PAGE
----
June 3, 2015

Shedding the “Spiritual” Nonsense.

Krishna 1_bhagavad gita

As with anything, there is a lot of snobbery around “spirituality.”

A lot of expectations are attached to what it means to “be spiritual” and such expectations are likely putting many people off the idea of going down “the spiritual path” in the first place.

When I first tentatively started taking steps in that direction, I felt a little daunted. I didn’t know what lay ahead of me and I was worried I would turn into a weirdo that my friends would no longer be able to connect with. But something in me was drawn in this direction anyway.

Looking back now, I see how ridiculous that fear was. I didn’t join a cult or relocate to India. And although I did become vegetarian and a daily meditator, I still live a “normal” life.

Now, as a meditation teacher, I do my utmost to avoid creating any expectations around behaviours and practices associated with spirituality. I share my own definition as follows:

Spirituality is our relationship with our selves, on every level. It is coming to know the best and worst of ourselves and learning to have compassion and love for all of who we are.

Spirituality does not adhere to any specific spiritual beliefs—we are each free to choose our own beliefs. Spirituality is about how we honor who we are as we go about our daily lives.

There are certain practices that can help us develop this relationship with ourselves, such as meditation and yoga. But nothing is required of us.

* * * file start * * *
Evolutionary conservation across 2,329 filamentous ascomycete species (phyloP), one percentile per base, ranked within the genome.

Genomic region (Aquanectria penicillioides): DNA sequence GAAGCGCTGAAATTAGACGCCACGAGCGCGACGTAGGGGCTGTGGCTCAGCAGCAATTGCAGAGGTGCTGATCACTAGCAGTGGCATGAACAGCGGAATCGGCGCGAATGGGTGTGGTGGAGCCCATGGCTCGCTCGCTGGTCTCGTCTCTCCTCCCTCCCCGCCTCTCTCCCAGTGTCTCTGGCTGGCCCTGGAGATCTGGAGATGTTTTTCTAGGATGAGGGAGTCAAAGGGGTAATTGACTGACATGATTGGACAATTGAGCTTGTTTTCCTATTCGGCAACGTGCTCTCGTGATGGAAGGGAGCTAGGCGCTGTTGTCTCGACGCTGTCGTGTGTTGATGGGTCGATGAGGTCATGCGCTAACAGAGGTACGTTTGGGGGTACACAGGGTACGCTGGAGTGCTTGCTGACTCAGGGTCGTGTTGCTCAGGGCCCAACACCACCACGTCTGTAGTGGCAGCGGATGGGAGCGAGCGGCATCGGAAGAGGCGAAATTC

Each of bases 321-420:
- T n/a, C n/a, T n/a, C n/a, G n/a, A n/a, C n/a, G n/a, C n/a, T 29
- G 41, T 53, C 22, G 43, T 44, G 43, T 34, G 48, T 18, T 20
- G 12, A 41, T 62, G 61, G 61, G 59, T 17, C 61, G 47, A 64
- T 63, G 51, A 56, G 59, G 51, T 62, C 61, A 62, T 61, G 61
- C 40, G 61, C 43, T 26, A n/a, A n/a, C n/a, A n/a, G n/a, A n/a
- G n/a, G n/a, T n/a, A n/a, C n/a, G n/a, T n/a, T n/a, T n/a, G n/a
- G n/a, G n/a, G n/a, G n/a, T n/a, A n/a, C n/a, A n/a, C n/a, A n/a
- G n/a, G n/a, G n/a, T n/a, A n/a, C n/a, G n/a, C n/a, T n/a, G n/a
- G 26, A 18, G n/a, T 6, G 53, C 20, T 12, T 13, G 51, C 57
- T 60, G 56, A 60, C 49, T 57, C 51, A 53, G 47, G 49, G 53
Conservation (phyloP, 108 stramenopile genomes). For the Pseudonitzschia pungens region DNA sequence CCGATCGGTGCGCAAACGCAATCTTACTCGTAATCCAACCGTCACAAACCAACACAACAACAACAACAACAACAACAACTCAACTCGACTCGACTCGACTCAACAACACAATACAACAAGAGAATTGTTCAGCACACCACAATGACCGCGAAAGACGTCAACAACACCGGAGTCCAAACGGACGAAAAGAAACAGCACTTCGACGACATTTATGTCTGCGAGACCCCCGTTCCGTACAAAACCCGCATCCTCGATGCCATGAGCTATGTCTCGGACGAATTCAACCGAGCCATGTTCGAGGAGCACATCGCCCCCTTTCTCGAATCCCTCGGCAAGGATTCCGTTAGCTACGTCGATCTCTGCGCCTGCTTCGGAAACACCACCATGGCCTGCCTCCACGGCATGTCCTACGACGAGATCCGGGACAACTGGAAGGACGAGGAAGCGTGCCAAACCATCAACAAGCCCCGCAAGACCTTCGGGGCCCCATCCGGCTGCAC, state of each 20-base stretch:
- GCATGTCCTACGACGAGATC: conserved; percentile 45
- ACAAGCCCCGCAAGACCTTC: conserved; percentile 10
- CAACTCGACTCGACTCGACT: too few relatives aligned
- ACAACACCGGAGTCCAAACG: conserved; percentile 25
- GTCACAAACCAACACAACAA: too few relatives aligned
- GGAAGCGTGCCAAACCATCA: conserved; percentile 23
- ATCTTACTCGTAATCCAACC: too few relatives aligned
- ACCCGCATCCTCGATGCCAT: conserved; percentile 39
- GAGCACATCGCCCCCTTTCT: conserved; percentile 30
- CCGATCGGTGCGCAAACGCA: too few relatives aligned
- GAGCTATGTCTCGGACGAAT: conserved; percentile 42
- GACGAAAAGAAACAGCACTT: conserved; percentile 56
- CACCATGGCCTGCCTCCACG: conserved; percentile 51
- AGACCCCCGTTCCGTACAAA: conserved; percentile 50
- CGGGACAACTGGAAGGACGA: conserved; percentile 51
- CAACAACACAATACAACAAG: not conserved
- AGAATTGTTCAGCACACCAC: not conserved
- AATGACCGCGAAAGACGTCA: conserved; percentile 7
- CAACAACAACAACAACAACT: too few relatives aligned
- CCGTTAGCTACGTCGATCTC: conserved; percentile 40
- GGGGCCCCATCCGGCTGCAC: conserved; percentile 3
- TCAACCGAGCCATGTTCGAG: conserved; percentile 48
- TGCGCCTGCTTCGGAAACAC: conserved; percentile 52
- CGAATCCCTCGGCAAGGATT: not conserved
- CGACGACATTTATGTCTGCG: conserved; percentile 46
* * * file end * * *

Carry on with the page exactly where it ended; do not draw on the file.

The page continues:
We do not have to meditate or chant.

We don’t have to do yoga.

We don’t have to become vegan or vegetarian.

We don’t have to know about the chakras.

We don’t have to be eco warriors.

We don’t have to read Buddhist, vedic or any other “spiritual” texts.

We don’t have to have pictures or statues of deities dotted around our home.

We don’t have to go to India.

We don’t have to be seeking enlightenment.

We don’t have to take anything too seriously.

Really, we don’t.

“Enlightenment means to lighten up.” ~ Deepak Chopra

We are already spiritual beings, temporarily inhabiting human bodies.

When we consciously take the time to develop our self awareness and make friends with who we are, we are often led to choose practices that naturally support us. But we do not have to adhere to any societal expectations of what it means to “be spiritual” in order to be spiritual.

Our whole lives are a spiritual journey. It doesn’t begin the moment we consciously choose it—that’s just the moment we start to pay it more attention and, possibly, choose to support it through particular behaviours.

But the journey begins when we are born and continues throughout our lives. Our choice is whether to sleep-walk our way through it, or to be as conscious as possible of our own role in improving our experience in the world, as well as our role in improving the world we live in.

Anything can be a spiritual practice—it’s all about the quality of presence we bring to an activity, not the activity itself.

“Spirituality” is available to all—the illiterate, the poor, the wealthy, the healthy, the ill, all genders and races.

So, let’s shrug off the snobbery and just do what we each feel drawn to.

Let’s stop projecting ideas onto others about what it means to be spiritual.

Let’s nurture our relationships with ourselves—and with those whom we meet in the world—in whatever way feels good and right to us. And let’s stop worrying about meeting the expectations of others.

Let’s just be—and love—ourselves.



How to be Ultra Spiritual.

Spiritual Snobbery: The Dark Side of Lightworkers.

Author: Hilda Carroll

Editor: Travis May

Photo: Wikimedia 

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